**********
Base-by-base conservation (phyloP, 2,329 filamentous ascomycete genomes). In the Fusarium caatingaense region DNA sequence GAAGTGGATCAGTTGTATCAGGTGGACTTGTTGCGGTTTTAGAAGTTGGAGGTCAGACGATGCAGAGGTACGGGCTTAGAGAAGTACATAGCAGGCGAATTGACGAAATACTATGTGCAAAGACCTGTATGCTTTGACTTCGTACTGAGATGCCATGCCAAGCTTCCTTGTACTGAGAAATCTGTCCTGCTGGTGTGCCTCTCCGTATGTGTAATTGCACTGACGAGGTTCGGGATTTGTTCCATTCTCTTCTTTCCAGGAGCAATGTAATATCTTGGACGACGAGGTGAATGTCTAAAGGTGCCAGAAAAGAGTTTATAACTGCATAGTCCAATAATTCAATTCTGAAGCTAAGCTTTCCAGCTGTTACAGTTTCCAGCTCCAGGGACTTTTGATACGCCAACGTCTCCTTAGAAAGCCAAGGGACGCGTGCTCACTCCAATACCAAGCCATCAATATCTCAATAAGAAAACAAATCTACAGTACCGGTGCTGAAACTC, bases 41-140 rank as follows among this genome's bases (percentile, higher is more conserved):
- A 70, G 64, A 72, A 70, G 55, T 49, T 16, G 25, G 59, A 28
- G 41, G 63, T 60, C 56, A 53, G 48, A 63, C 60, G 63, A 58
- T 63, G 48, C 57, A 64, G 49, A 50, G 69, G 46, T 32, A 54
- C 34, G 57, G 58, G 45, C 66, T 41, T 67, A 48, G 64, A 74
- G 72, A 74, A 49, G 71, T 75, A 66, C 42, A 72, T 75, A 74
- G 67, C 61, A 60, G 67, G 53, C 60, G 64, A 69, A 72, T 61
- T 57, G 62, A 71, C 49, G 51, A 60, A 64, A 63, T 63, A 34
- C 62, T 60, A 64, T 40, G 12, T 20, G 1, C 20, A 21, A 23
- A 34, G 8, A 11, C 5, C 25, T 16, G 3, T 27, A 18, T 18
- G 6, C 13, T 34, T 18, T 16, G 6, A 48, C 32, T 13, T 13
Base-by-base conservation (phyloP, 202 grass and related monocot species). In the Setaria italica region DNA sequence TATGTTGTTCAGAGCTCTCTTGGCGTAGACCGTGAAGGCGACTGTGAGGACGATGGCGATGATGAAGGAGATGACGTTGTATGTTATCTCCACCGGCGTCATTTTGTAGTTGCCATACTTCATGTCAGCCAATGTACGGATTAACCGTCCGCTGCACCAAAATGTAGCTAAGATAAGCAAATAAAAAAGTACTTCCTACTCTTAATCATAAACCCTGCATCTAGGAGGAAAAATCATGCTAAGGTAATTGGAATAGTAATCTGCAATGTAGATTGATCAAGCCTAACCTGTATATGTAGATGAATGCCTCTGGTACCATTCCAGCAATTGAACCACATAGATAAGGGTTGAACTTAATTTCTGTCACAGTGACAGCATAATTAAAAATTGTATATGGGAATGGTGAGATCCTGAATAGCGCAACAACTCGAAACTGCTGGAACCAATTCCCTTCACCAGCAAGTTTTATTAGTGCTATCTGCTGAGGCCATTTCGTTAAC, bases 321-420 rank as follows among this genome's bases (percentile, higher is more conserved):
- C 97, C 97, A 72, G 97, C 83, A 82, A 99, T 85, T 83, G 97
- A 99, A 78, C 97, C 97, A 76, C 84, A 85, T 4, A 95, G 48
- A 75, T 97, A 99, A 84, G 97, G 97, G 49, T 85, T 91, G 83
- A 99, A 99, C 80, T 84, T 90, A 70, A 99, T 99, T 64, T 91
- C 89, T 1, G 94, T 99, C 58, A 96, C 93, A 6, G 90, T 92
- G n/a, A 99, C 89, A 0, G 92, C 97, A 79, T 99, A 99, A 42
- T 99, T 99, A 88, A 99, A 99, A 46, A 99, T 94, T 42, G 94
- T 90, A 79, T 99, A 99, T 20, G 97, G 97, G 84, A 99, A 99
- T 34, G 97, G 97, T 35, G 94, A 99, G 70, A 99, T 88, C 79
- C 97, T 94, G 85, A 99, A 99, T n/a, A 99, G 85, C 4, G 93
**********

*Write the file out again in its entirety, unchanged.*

Base-by-base conservation (phyloP, 2,329 filamentous ascomycete genomes). In the Fusarium caatingaense region DNA sequence GAAGTGGATCAGTTGTATCAGGTGGACTTGTTGCGGTTTTAGAAGTTGGAGGTCAGACGATGCAGAGGTACGGGCTTAGAGAAGTACATAGCAGGCGAATTGACGAAATACTATGTGCAAAGACCTGTATGCTTTGACTTCGTACTGAGATGCCATGCCAAGCTTCCTTGTACTGAGAAATCTGTCCTGCTGGTGTGCCTCTCCGTATGTGTAATTGCACTGACGAGGTTCGGGATTTGTTCCATTCTCTTCTTTCCAGGAGCAATGTAATATCTTGGACGACGAGGTGAATGTCTAAAGGTGCCAGAAAAGAGTTTATAACTGCATAGTCCAATAATTCAATTCTGAAGCTAAGCTTTCCAGCTGTTACAGTTTCCAGCTCCAGGGACTTTTGATACGCCAACGTCTCCTTAGAAAGCCAAGGGACGCGTGCTCACTCCAATACCAAGCCATCAATATCTCAATAAGAAAACAAATCTACAGTACCGGTGCTGAAACTC, bases 41-140 rank as follows among this genome's bases (percentile, higher is more conserved):
- A 70, G 64, A 72, A 70, G 55, T 49, T 16, G 25, G 59, A 28
- G 41, G 63, T 60, C 56, A 53, G 48, A 63, C 60, G 63, A 58
- T 63, G 48, C 57, A 64, G 49, A 50, G 69, G 46, T 32, A 54
- C 34, G 57, G 58, G 45, C 66, T 41, T 67, A 48, G 64, A 74
- G 72, A 74, A 49, G 71, T 75, A 66, C 42, A 72, T 75, A 74
- G 67, C 61, A 60, G 67, G 53, C 60, G 64, A 69, A 72, T 61
- T 57, G 62, A 71, C 49, G 51, A 60, A 64, A 63, T 63, A 34
- C 62, T 60, A 64, T 40, G 12, T 20, G 1, C 20, A 21, A 23
- A 34, G 8, A 11, C 5, C 25, T 16, G 3, T 27, A 18, T 18
- G 6, C 13, T 34, T 18, T 16, G 6, A 48, C 32, T 13, T 13
Base-by-base conservation (phyloP, 202 grass and related monocot species). In the Setaria italica region DNA sequence TATGTTGTTCAGAGCTCTCTTGGCGTAGACCGTGAAGGCGACTGTGAGGACGATGGCGATGATGAAGGAGATGACGTTGTATGTTATCTCCACCGGCGTCATTTTGTAGTTGCCATACTTCATGTCAGCCAATGTACGGATTAACCGTCCGCTGCACCAAAATGTAGCTAAGATAAGCAAATAAAAAAGTACTTCCTACTCTTAATCATAAACCCTGCATCTAGGAGGAAAAATCATGCTAAGGTAATTGGAATAGTAATCTGCAATGTAGATTGATCAAGCCTAACCTGTATATGTAGATGAATGCCTCTGGTACCATTCCAGCAATTGAACCACATAGATAAGGGTTGAACTTAATTTCTGTCACAGTGACAGCATAATTAAAAATTGTATATGGGAATGGTGAGATCCTGAATAGCGCAACAACTCGAAACTGCTGGAACCAATTCCCTTCACCAGCAAGTTTTATTAGTGCTATCTGCTGAGGCCATTTCGTTAAC, bases 321-420 rank as follows among this genome's bases (percentile, higher is more conserved):
- C 97, C 97, A 72, G 97, C 83, A 82, A 99, T 85, T 83, G 97
- A 99, A 78, C 97, C 97, A 76, C 84, A 85, T 4, A 95, G 48
- A 75, T 97, A 99, A 84, G 97, G 97, G 49, T 85, T 91, G 83
- A 99, A 99, C 80, T 84, T 90, A 70, A 99, T 99, T 64, T 91
- C 89, T 1, G 94, T 99, C 58, A 96, C 93, A 6, G 90, T 92
- G n/a, A 99, C 89, A 0, G 92, C 97, A 79, T 99, A 99, A 42
- T 99, T 99, A 88, A 99, A 99, A 46, A 99, T 94, T 42, G 94
- T 90, A 79, T 99, A 99, T 20, G 97, G 97, G 84, A 99, A 99
- T 34, G 97, G 97, T 35, G 94, A 99, G 70, A 99, T 88, C 79
- C 97, T 94, G 85, A 99, A 99, T n/a, A 99, G 85, C 4, G 93